Relationship Between Risk Stratification at Admission and Treatment Effects of Early Invasive Management Following Fibrinolysis: Insights From the Trial of Routine Angioplasty and Stenting After Fibrinolysis to Enhance Reperfusion in Acute Myocardial Infarction (TRANSFER-AMI)

Study Questions:

Does risk stratification using the Global Registry of Acute Coronary Events (GRACE) influence effectiveness of early routine percutaneous coronary intervention (PCI) after fibrinolysis for ST-segment elevation myocardial infarction (STEMI)?


This was a post-hoc subgroup analysis of Trial of Routine Angioplasty and Stenting after Fibrinolysis to Enhance Reperfusion in Acute Myocardial Infarction (TRANSFER-AMI) patients who were stratified by the GRACE risk score. In TRANSFER-AMI, 1,059 patients with acute STEMI who received tenecteplase in 53 Canadian hospitals were randomized to standard medical treatment (rescue PCI if required or delayed coronary angiography) versus immediate transfer for PCI within 6 hours of fibrinolysis. Eligibility requirements included admission for anterior or inferior STEMI with other high-risk features including tachycardia, hypotension, Killip class II-III, or electrocardiogram evidence of posterior or right ventricular involvement. Major exclusion criteria included cardiogenic shock (before enrollment), previous PCI within the past month, previous coronary artery bypass grafting, or availability of timely PCI. For each patient, a GRACE risk score was calculated based on age, heart rate, systolic blood pressure, Killip class, cardiac arrest, ST-segment deviation, abnormal biomarkers, and serum creatinine. Since data regarding cardiac arrest on admission were not collected, and this is a variable included in the GRACE risk score, the investigators used in-hospital arrest instead. The primary outcome of interest was death or re-MI at 30 days.


The mean GRACE risk score for the cohort was 124. Patients were classified as low-intermediate (n = 889) or high risk, defined as a GRACE risk score ≥155 (n = 170). Patients with a high risk score were older, more likely to be female, diabetic, and have a prior history of MI or heart failure. There was a significant interaction between treatment assignment and risk status for the composite endpoint of death/re-MI at 30 days (p for interaction < 0.001). Compared with the standard treatment, pharmacoinvasive therapy (early routine PCI) was associated with a lower rate of death/re-MI at 30 days in the low-intermediate risk stratum (8.1 vs. 2.9%, p < 0.001), but a higher rate of death/re-MI in the high-risk group (13.8 vs. 27.8%, p = 0.025). They found similar heterogeneity in the treatment effects on 30-day mortality and death/re-MI at 1 year (p for interaction = 0.008 and 0.001, respectively), when the GRACE risk score was analyzed as a continuous variable (p for interaction < 0.001) and when patients were stratified by the Thrombolysis In Myocardial Infarction (TIMI) risk score (p for interaction = 0.001).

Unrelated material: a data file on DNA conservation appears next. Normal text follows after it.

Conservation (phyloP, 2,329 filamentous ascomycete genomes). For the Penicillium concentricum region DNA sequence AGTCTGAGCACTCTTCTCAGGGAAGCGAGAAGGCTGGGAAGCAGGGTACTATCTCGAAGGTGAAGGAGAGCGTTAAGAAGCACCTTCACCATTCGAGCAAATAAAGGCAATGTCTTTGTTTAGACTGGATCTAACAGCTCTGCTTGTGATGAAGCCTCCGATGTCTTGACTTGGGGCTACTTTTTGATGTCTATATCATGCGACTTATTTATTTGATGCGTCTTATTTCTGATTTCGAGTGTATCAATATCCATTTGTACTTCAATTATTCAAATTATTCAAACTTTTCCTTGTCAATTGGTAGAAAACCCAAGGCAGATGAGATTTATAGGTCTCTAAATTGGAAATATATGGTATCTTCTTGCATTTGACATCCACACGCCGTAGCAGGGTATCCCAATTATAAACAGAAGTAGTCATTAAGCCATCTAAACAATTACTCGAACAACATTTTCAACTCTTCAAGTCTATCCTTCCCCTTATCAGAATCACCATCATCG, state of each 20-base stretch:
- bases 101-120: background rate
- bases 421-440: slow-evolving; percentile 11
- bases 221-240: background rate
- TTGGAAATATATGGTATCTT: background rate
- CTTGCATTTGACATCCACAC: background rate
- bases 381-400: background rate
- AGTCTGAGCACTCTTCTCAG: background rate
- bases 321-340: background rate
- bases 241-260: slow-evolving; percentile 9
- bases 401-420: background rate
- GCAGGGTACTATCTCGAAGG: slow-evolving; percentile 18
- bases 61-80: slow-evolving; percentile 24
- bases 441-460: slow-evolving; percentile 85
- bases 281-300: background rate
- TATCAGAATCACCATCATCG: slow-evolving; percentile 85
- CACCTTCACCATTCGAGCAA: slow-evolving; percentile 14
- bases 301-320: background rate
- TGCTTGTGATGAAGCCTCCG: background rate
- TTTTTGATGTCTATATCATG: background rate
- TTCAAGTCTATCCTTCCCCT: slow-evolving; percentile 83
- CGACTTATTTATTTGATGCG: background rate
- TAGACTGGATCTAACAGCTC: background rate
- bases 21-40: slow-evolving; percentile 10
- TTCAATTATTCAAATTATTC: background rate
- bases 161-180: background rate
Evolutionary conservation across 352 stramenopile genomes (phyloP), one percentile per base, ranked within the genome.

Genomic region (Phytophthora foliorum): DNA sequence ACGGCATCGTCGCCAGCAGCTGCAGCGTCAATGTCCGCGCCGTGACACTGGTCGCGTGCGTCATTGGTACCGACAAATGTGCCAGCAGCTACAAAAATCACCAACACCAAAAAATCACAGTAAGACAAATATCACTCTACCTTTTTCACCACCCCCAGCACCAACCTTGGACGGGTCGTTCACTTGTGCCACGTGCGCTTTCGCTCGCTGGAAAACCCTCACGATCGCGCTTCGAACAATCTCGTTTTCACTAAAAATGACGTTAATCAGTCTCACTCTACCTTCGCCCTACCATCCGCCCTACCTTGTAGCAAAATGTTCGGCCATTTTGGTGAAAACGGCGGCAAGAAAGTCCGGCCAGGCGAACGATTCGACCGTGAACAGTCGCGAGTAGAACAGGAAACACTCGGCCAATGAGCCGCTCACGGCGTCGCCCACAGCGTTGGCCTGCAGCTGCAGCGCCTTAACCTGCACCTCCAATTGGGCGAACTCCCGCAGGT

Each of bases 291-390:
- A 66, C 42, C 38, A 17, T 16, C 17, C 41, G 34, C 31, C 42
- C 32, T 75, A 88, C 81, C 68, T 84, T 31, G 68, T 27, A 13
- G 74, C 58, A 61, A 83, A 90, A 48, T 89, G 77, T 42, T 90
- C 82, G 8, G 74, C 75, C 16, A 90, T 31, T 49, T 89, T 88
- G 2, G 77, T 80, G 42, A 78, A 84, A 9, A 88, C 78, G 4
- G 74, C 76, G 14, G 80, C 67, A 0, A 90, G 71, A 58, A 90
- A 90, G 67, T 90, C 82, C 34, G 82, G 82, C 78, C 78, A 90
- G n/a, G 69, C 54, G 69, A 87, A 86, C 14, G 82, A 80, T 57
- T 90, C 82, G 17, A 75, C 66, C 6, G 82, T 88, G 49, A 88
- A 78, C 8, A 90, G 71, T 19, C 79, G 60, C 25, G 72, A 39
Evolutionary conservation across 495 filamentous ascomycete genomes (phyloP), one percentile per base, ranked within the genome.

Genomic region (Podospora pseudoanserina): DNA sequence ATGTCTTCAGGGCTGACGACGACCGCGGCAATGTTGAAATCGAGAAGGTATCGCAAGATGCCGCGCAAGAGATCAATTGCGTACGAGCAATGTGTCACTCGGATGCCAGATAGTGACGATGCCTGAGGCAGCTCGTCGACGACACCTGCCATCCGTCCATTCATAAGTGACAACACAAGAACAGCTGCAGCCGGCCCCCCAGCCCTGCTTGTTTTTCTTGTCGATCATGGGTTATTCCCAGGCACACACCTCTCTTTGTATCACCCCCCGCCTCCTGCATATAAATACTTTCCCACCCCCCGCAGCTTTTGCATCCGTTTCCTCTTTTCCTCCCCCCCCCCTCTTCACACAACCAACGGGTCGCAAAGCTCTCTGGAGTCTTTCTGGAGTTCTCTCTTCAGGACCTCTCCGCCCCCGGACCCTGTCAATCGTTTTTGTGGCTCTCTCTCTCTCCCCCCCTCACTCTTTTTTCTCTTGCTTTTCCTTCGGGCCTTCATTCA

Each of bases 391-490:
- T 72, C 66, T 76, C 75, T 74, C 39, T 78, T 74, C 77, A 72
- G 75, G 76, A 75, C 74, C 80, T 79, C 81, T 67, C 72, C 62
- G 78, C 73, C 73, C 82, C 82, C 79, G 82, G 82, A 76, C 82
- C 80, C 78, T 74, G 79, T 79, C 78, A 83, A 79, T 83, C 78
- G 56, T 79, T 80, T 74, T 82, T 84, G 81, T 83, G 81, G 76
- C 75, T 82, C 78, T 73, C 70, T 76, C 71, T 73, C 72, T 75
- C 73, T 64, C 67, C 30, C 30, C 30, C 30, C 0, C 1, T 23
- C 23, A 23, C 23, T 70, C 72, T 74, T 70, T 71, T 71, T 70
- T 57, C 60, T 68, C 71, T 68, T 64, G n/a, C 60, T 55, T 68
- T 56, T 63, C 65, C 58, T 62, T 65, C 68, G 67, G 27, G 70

The authors concluded that the treatment effects of a pharmacoinvasive strategy after fibrinolysis for STEMI differ by clinical characteristics. Patients with a low-intermediate GRACE risk had improved outcomes with early PCI after fibrinolysis, whereas high-risk patients had worse outcomes.


This study highlights the clinical usefulness of risk scores in management of STEMI patients. The GRACE risk score allowed for identification of patients who benefited by early, aggressive invasive management.

Clinical Topics: Invasive Cardiovascular Angiography and Intervention, Noninvasive Imaging, Interventions and Imaging, Angiography, Nuclear Imaging

Keywords: Myocardial Infarction, Biological Markers, Coronary Angiography, Fibrinolysis, Canada, Electrocardiography, Angioplasty, Heart Rate, Percutaneous Coronary Intervention, Pyridazines

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